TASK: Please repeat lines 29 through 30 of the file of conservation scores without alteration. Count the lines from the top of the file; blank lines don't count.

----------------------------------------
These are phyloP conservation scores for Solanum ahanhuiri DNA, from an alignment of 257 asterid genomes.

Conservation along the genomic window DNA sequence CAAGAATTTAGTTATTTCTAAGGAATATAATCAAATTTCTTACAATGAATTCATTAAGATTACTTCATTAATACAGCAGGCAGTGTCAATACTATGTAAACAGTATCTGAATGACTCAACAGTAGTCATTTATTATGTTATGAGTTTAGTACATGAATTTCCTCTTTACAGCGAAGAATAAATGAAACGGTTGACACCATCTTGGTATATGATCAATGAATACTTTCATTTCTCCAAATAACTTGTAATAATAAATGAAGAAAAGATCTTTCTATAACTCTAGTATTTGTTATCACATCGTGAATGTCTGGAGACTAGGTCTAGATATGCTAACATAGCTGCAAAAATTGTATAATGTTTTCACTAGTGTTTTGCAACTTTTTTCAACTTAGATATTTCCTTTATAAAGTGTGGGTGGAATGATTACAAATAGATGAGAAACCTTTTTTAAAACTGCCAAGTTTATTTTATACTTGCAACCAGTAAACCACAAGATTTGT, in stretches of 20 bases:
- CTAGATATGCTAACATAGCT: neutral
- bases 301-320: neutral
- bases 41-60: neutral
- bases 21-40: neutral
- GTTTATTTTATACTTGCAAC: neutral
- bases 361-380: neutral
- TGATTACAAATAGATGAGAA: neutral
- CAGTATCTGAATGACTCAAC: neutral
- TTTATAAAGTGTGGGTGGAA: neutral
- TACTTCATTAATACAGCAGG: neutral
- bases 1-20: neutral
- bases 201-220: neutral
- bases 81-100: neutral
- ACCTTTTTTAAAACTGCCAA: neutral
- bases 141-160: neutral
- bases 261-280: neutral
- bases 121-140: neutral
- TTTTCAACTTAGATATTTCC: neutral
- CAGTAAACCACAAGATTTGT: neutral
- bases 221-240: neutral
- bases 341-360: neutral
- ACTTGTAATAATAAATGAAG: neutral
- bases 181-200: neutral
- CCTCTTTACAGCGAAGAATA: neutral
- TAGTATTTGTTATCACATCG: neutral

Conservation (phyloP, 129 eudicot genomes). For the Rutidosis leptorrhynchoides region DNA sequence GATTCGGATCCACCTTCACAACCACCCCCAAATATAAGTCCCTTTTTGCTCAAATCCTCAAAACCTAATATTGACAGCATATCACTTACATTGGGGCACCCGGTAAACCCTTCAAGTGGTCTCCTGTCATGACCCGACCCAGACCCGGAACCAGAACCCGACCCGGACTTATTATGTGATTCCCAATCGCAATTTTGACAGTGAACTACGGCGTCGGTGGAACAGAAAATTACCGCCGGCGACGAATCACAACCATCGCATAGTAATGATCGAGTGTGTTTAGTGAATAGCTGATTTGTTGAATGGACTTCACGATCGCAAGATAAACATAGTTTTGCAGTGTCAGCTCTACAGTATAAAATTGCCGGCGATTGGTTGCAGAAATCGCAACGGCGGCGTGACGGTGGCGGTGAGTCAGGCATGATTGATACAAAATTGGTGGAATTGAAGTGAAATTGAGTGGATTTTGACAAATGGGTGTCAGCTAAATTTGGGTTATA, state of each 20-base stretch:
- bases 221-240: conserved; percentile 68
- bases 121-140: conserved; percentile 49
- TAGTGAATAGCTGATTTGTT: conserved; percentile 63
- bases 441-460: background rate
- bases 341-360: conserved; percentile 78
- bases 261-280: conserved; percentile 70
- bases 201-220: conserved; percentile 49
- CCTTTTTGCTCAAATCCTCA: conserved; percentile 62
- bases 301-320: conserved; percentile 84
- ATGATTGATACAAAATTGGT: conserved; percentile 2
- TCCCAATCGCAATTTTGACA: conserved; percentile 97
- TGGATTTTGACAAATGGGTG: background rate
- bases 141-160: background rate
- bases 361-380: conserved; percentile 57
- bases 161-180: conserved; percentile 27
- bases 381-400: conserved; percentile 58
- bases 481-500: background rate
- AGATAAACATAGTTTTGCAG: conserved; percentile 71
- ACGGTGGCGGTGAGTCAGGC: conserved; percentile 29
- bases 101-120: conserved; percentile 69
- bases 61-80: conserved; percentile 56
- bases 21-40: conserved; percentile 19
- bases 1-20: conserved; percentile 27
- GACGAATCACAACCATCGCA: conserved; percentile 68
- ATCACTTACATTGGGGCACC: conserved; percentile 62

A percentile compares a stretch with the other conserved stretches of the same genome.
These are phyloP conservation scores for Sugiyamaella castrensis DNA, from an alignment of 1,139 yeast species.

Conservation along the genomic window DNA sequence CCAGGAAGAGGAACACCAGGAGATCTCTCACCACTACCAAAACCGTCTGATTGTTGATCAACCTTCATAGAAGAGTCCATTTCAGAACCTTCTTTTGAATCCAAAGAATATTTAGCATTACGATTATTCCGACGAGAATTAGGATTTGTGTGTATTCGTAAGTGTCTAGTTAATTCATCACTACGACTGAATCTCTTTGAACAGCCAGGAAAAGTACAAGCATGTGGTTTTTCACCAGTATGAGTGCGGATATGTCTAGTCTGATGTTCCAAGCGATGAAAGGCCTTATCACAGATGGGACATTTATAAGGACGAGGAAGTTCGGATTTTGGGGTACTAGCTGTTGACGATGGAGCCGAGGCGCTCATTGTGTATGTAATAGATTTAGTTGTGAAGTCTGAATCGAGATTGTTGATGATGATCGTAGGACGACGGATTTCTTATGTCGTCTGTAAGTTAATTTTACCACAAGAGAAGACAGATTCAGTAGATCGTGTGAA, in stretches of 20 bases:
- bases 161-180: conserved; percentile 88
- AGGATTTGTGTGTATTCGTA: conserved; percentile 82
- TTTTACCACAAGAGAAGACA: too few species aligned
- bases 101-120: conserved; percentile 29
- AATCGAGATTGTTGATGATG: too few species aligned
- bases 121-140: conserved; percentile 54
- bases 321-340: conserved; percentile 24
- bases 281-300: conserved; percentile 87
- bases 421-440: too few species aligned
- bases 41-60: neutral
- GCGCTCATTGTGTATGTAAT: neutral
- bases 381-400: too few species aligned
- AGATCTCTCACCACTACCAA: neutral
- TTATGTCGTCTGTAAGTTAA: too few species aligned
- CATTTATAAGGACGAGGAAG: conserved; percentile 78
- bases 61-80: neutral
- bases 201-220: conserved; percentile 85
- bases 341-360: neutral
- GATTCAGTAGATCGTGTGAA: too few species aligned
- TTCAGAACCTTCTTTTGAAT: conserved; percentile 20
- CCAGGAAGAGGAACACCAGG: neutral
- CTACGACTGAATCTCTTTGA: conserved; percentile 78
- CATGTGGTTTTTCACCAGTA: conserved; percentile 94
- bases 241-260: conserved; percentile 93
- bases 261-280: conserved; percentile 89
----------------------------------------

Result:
- bases 221-240: conserved; percentile 68
- bases 121-140: conserved; percentile 49